Symptoms of Thrombosis in Pregnancy and How to Treat

Symptoms of Thrombosis in Pregnancy and How to Treat

Thrombosis in pregnancy arises when a blood clot forms that blocks a vein or artery, preventing blood from passing through the site. Although thrombosis may occur in anyone, this complication is most common during gestation, as the ability to coagulate and blood flow is altered by the hormonal changes that occur in the compression of the uterus on the blood vessels.

Thus, a pregnant woman has a 5 to 20 times greater risk of developing thrombosis. The most common types that may arise are:

  • Deep venous thrombosis: it is the most common type of thrombosis, and it affects the legs more frequently, although it can appear in any region of the body;
  • Hemorrhoidal thrombosis: may occur in hemorrhoids caused by the baby’s weight or during delivery;
  • Placental thrombosis: caused by a clot in the placenta veins, which may lead to miscarriage in more severe cases.
  • Umbilical Cord Thrombosis: although rare, this type of thrombosis occurs in the umbilical cord vessels, preventing blood flow to the baby.
  • Cerebral thrombosis in pregnancy: caused by a clot in the brain, a very serious situation and causes symptoms of stroke.

Pregnancy thrombosis, although rare, is more common in women over 35 years of age who have had an episode of thrombosis in an earlier pregnancy, are pregnant with twins, or are overweight. This condition is dangerous, and when identified, the pregnant should be treated by the obstetrician with anticoagulant injections, such as heparin, during gestation and 6 weeks postpartum.

Symptoms of Thrombosis in Pregnancy and How to Treat

What are the symptoms

The symptoms of thrombosis in pregnancy arise especially in the legs and include:

  • Pain in the leg, which worsens when walking or bending the foot upwards;
  • Redness and swelling of the leg;
  • Hot skin;
  • Increased local veins.

During pregnancy, these symptoms do not always confirm the thrombosis, because they may occur due to a greater tendency to retain fluid in the legs, so the pregnant woman should consult the obstetrician to make an ultrasound and miss the diagnosis of thrombosis.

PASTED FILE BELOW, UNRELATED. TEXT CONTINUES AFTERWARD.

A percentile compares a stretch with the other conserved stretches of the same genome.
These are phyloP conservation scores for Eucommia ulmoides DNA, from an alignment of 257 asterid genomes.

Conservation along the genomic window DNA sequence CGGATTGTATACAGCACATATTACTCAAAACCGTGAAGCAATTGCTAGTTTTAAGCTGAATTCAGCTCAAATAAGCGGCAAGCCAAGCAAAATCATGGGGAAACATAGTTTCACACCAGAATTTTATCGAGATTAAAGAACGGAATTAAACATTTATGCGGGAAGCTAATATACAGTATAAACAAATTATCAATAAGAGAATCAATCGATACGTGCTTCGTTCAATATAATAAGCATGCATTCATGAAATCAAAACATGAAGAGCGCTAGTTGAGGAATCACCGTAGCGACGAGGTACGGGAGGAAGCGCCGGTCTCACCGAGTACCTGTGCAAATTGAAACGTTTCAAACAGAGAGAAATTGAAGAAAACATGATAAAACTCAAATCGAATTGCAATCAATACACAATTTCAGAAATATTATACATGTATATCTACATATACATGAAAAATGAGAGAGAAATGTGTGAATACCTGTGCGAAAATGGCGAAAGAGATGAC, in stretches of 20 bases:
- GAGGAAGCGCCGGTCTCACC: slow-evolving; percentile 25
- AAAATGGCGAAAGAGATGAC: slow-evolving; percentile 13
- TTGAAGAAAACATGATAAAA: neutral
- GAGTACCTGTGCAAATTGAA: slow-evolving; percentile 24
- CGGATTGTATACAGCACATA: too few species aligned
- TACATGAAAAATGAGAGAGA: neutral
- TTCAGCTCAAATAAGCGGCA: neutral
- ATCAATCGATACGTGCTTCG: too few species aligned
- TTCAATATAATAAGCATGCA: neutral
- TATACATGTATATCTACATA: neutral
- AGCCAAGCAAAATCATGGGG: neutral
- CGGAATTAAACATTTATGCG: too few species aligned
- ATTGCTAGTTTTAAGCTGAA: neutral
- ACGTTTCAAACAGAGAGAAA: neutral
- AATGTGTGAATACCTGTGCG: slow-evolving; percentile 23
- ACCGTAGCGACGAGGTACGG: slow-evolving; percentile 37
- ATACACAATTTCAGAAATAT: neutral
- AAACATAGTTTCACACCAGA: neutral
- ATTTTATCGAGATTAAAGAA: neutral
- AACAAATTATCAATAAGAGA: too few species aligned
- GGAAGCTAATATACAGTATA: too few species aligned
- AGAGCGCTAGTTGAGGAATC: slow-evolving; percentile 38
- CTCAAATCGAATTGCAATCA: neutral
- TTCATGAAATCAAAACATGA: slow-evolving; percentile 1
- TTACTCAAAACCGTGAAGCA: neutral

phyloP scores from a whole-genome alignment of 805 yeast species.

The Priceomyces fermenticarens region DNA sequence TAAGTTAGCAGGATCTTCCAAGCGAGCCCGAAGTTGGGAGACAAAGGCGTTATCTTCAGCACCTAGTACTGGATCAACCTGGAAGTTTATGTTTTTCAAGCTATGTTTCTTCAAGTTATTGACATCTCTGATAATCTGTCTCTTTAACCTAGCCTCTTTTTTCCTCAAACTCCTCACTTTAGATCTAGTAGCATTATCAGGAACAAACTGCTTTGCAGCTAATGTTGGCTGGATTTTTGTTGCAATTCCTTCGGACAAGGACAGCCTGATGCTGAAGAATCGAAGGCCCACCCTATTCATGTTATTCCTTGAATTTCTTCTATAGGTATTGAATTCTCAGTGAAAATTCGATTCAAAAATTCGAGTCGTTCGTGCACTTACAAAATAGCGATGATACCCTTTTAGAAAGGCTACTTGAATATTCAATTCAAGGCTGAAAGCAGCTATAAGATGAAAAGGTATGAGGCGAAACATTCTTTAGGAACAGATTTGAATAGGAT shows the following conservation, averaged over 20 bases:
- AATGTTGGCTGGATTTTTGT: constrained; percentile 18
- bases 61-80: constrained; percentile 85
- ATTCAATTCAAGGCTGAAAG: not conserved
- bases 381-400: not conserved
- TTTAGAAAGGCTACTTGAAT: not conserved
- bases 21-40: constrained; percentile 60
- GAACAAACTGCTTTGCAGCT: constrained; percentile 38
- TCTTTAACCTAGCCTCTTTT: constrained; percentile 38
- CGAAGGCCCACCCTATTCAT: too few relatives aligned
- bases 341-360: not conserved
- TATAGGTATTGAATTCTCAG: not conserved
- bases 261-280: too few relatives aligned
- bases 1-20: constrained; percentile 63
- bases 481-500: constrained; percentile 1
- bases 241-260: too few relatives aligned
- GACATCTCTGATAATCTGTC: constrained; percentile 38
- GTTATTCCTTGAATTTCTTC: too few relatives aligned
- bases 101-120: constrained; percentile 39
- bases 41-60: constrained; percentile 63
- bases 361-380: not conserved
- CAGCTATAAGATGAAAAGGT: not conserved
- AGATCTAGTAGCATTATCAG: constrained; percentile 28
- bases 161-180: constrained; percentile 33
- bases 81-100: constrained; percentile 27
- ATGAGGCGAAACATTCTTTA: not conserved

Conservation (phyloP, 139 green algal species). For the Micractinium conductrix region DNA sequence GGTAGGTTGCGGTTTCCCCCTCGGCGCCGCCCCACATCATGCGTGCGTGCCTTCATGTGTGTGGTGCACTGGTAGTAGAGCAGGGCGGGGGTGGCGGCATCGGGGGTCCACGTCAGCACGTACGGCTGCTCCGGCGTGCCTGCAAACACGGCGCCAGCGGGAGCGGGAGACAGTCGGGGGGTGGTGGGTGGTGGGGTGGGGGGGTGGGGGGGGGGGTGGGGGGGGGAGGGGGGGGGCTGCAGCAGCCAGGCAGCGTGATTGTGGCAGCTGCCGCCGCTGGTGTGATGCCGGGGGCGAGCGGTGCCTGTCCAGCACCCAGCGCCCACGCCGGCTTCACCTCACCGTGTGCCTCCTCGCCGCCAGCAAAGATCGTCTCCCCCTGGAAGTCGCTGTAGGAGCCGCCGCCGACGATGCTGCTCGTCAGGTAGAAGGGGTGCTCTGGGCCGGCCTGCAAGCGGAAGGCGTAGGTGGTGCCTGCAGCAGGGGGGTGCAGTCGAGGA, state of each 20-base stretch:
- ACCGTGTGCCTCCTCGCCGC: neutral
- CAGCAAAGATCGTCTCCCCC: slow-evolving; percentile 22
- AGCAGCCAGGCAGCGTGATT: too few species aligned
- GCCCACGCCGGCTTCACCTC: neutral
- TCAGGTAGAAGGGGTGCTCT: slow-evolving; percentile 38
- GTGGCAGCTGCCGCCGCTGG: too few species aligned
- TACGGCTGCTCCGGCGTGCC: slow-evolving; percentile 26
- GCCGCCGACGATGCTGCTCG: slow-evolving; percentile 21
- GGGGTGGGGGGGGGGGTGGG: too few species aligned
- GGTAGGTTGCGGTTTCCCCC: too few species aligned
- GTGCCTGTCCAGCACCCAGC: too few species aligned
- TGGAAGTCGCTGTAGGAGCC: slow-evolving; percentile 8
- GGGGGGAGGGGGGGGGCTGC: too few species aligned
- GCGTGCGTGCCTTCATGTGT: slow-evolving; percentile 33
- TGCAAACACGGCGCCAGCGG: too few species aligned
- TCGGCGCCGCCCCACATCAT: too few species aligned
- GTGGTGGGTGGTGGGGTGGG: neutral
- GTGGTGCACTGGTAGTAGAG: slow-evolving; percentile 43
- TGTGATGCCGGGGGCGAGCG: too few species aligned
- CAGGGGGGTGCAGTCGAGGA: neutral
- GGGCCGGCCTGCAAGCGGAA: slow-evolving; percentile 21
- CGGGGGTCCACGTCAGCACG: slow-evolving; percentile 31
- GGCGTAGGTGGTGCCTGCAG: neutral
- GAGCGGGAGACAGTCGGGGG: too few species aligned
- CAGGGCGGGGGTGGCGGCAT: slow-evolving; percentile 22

In the presence of any of these symptoms, the pregnant woman should immediately call 192 or go to the emergency room, as thrombosis is a serious disease, which can cause pulmonary embolism in the mother when the clot travels to the lungs, generating symptoms such as shortness of breath, coughing up blood, or chest pain.

When the thrombosis occurs in the placenta or the umbilical cord, there are usually no symptoms, but the decrease in baby’s movements may indicate that something is wrong with the blood circulation, and it is also important to seek medical attention in this situation.

How to confirm

After the clinical evaluation of the physician, confirmation of the diagnosis of thrombosis is done by the Doppler ultrasound examination, which can identify the blood flow and the presence of clots.

How is the treatment done?

Thrombosis in pregnancy has a cure, and treatment should be indicated by the obstetrician and usually includes the use of heparin injections, which help dissolve the clot, decreasing the risk of new clots.

In most cases, the treatment for thrombosis in pregnancy should be maintained until the end of gestation and 6 weeks after delivery, because during the birth of the baby, either through normal delivery or cesarean section, the abdominal and pelvic veins of women suffer lesions which may increase the risk of clot formation.

How to prevent thrombosis in pregnancy

Some precautions to avoid thrombosis in pregnancy are:

  • Use compression stockings from the beginning of pregnancy, to facilitate blood circulation;
  • Do regular light exercise, such as walking or swimming, to improve blood circulation;
  • Avoid staying more than 8 hours lying down or more than 1 hour sitting;
  • Do not cross your legs, as it hinders the circulation of blood in the legs;
  • Have a healthy diet, low in fat and high in fiber and water;
  • Avoid smoking or socializing with people who smoke, because cigarette smoke can increase the risk of thrombosis.

This care should be done mainly by the pregnant woman who had thrombosis in the previous pregnancy. In addition, the pregnant woman must inform the obstetrician who has thrombosis to start treatment with heparin injections, if necessary, in order to prevent the onset of a new thrombosis.